Except that I abandoned Maid. Just couldn’t get into it. I meant to but when three weeks go by and it never moves, I figured it wasn’t meant to be.

In the meantime, I started the 639 page The Golden Notebook and fell right into that rabbit hole.  I’m still there. But it’s going! (And if you saw the latest gr update, you’ll know how it is going.)

Let’s mini-review:

Underground Airlines. I liked it. Gave it four slices of pie. Pie was mentioned! bonus.

“Every town had its steeple and its water tower, and the shoulder was dotted with wooden signs advertising pies and antiques.”

The quote above reminds me of Pickers. We’ve been watching Pickers. A lot. Or hub is – I’ve been trying to read.

Liked it. Would be a great book club book. Be sure to look up the controversy.

Milkman by Anna Burns. The audiobook. Yes, yes – I decided I must listen as a re-read this glorious story, this wonderful wonderful story that is complex, heartbreaking, funny, and amazing. I enjoyed the heck out of it listening. More so than reading so if you want to just roll and ride with this young lady trying to live her life as best as she can while enduring the times she must live in, try the audiobook. Five slices of pie and I’m pretty sure I picked up on more pie references on the second time through it. Narration by Bríd Brenann.

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Atomic Marriage by Curtis Sittenfeld

A quick 2+ hour audiobook that I got free and decided to try because I am curious about the author. I will read more by her. I will also enjoy most anything narrated by Diane Lane. I actually gave this 5 slices.

I notice that I tend to give 5 slices to really long books and really short books.

 

Chocolate Pudding Pie

 

 

 

June 9 is Strawberry Rhubarb Pie Day – just sayin’ 

 

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Copyright © 2007-2019. Care’s Online Book Club aka Care’s Books and Pie. All rights reserved. This post was originally posted by Care from Care’s Online Book Club aka BkClubCare.  It should not be reproduced without express written permission.

Happy #CoconutCreamPieDay

 

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Copyright © 2007-2019. Care’s Online Book Club aka Care’s Books and Pie. All rights reserved. This post was originally posted by Care from Care’s Online Book Club aka BkClubCare.  It should not be reproduced without express written permission.

Classics Spin April 2019

I’m late to the party but WOW!  . . .  do I make a grand entrance to the party! (Slide in, look around? no one has noticed I’m late. Walk in casually, present a bottle of wine to the host…)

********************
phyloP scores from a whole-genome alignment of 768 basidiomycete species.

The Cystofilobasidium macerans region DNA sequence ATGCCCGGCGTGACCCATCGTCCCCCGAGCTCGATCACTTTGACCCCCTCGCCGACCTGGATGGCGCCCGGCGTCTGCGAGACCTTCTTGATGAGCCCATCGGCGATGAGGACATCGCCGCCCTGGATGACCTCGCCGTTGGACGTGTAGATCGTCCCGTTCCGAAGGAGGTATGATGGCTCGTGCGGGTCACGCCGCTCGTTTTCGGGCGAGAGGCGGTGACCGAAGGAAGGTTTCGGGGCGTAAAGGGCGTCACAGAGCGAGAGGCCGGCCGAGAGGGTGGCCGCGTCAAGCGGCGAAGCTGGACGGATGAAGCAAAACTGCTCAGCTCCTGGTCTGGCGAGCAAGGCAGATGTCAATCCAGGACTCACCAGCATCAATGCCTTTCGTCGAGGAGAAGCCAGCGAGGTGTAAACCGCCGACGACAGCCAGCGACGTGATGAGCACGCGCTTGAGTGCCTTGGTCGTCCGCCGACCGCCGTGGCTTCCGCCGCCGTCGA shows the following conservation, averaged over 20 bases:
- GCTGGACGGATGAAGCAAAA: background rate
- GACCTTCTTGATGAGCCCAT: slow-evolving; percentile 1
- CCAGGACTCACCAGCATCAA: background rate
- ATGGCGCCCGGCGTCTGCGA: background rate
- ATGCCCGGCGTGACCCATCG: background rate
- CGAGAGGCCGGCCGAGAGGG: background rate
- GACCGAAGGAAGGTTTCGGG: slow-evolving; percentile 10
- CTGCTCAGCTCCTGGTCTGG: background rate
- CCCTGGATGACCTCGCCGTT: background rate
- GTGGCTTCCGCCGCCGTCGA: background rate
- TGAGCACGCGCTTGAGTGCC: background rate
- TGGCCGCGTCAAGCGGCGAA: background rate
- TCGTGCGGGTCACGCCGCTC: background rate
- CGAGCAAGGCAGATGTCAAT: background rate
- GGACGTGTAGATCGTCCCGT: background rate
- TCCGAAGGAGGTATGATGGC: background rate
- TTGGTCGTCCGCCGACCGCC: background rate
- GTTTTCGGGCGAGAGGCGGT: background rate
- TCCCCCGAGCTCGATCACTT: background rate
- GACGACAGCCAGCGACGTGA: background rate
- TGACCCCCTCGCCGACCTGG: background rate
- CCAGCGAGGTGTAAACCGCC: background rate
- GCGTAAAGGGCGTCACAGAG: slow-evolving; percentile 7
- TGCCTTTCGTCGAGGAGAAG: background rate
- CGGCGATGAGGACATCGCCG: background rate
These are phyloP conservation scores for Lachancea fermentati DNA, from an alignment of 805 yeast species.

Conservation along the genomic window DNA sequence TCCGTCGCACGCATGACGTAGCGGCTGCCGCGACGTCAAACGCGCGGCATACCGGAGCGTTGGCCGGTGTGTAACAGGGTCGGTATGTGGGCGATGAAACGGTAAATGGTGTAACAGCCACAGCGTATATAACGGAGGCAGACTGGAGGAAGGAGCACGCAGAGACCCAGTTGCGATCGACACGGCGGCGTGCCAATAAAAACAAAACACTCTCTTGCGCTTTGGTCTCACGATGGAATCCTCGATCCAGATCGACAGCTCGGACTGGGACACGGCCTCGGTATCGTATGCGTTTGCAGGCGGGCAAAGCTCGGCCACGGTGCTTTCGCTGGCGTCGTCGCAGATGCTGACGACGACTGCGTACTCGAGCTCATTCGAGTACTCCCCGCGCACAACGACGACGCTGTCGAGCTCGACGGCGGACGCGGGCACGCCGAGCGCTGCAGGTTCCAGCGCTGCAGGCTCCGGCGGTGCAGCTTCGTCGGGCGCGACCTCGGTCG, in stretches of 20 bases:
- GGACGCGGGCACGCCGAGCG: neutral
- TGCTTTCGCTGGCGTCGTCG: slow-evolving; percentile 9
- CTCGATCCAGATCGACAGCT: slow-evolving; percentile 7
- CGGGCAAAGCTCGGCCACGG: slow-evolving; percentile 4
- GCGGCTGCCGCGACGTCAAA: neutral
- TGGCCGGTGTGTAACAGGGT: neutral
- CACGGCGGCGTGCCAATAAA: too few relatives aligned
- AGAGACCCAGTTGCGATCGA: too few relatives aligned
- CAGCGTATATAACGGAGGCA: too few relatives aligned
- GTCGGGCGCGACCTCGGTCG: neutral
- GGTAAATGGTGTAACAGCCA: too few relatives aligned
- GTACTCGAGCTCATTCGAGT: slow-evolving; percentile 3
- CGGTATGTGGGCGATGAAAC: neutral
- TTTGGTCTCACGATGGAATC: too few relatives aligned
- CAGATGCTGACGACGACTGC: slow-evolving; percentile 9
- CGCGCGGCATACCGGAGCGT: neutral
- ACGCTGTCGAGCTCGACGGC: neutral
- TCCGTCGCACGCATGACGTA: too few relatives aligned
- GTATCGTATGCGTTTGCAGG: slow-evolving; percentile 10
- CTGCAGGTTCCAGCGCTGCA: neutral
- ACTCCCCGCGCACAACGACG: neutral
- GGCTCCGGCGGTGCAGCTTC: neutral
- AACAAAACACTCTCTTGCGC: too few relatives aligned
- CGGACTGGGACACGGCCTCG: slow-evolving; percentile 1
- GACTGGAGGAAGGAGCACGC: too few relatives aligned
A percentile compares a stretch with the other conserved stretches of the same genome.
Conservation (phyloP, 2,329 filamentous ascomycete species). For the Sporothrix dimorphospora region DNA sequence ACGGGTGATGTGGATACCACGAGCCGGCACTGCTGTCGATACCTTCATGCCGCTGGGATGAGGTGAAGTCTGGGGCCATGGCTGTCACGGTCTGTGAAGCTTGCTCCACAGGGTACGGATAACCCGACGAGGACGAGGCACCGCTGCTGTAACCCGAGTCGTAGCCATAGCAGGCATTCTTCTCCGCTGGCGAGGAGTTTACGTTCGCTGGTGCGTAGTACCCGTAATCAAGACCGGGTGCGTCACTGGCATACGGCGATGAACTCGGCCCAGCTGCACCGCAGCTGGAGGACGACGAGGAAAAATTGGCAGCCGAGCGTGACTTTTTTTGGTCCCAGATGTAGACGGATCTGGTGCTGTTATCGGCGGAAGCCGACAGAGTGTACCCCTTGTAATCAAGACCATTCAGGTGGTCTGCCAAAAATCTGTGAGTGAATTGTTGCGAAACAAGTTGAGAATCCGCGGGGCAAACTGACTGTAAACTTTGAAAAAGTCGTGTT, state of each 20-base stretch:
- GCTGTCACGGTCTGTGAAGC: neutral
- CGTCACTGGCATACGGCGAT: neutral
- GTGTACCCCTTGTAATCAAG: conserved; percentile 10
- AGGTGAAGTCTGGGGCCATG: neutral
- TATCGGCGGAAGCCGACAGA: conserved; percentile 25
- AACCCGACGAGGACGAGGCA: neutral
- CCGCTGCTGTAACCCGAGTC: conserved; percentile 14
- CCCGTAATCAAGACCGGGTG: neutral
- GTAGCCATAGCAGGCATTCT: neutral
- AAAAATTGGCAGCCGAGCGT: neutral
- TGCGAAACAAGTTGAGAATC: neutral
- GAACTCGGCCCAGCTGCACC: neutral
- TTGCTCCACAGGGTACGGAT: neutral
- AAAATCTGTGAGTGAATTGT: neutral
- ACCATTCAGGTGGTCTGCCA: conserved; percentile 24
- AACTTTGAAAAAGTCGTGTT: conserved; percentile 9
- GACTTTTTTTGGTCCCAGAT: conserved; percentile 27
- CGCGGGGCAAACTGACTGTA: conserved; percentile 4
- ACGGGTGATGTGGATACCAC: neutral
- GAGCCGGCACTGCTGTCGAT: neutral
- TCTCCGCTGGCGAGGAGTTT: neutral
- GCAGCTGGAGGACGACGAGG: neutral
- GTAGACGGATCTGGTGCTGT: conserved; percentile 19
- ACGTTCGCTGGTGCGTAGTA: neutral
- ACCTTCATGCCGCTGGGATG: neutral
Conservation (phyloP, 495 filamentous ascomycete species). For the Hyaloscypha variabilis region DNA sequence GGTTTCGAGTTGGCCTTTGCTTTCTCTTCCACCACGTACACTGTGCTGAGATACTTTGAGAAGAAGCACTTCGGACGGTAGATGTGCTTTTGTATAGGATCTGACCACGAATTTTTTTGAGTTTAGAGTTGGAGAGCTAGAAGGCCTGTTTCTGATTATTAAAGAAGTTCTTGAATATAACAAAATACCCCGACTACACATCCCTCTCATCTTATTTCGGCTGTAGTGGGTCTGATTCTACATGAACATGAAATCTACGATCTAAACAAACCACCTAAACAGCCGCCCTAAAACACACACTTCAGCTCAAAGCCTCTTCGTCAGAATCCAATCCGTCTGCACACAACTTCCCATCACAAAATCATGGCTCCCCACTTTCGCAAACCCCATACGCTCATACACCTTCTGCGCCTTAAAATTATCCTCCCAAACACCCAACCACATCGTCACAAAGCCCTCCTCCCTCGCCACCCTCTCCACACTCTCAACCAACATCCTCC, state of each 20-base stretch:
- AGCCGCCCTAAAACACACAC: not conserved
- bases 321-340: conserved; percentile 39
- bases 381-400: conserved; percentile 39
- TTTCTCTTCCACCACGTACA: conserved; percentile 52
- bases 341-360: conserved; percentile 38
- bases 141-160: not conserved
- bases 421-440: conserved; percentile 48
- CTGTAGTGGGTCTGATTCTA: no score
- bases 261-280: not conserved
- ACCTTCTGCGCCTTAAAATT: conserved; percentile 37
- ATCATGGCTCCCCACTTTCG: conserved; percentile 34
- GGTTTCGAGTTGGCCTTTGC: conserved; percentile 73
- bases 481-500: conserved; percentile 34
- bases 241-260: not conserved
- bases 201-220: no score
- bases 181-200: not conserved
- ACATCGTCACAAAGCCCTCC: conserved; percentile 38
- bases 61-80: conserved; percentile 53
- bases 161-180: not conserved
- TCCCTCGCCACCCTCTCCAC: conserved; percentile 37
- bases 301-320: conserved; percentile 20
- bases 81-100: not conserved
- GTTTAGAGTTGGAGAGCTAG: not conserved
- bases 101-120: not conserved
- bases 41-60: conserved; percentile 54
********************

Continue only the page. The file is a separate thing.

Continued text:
Here’s my list from August 2018’s spin:

The Three Musketeers – Alex Dumas
Jude the Obscure – Hardy
the Woodlanders – Hardy
Rabbit, Run – Updike
Naked Lunch – Wm Burroughs
Love in a Cold Climate – Nancy Mitford
The House of the Seven Gables – Hawthorne
Vanity Fair – Thackeray
Dead Souls – Nikolay Gogol
Candide – Voltaire
The Golden Notebook – Doris Lessing
Gravity’s Rainbow – Thomas Pynchon
Confederacy of Dunces – JKToole
Twelve Years a Slave – Solomon Northup
The Way We Live Now – Trollope
the Counterfeiters – A. Gide
A Handful of Dust – Waugh
The Ox-bow Incident – Walter Van Tilberg Clark
Eileen Chang’s Love in a Fallen City
One Fine Day by Mollie Panter-Downes

And then I went HERE (random.org); entered the above and then hit GO to get:

SO, it looks like I will be reading The Golden Notebook because according to the Monday, April 22 post at the Classics Club blog, the number hit is 19.

Pretty cool that I own a copy of this book. AND have discussed a readalong with my penpal Jill. Not sure how exactly we will conduct a readalong via snail mail but I think it can be done. Just a case of reading some, writing it, putting in the mail. Repeat.  Anyone who want to join in?

AND….. one more thing. Here’s a pic of a pie. Lemon Meringue.

 

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Copyright © 2007-2019. Care’s Online Book Club aka Care’s Books and Pie. All rights reserved. This post was originally posted by Care from Care’s Online Book Club aka BkClubCare.  It should not be reproduced without express written permission.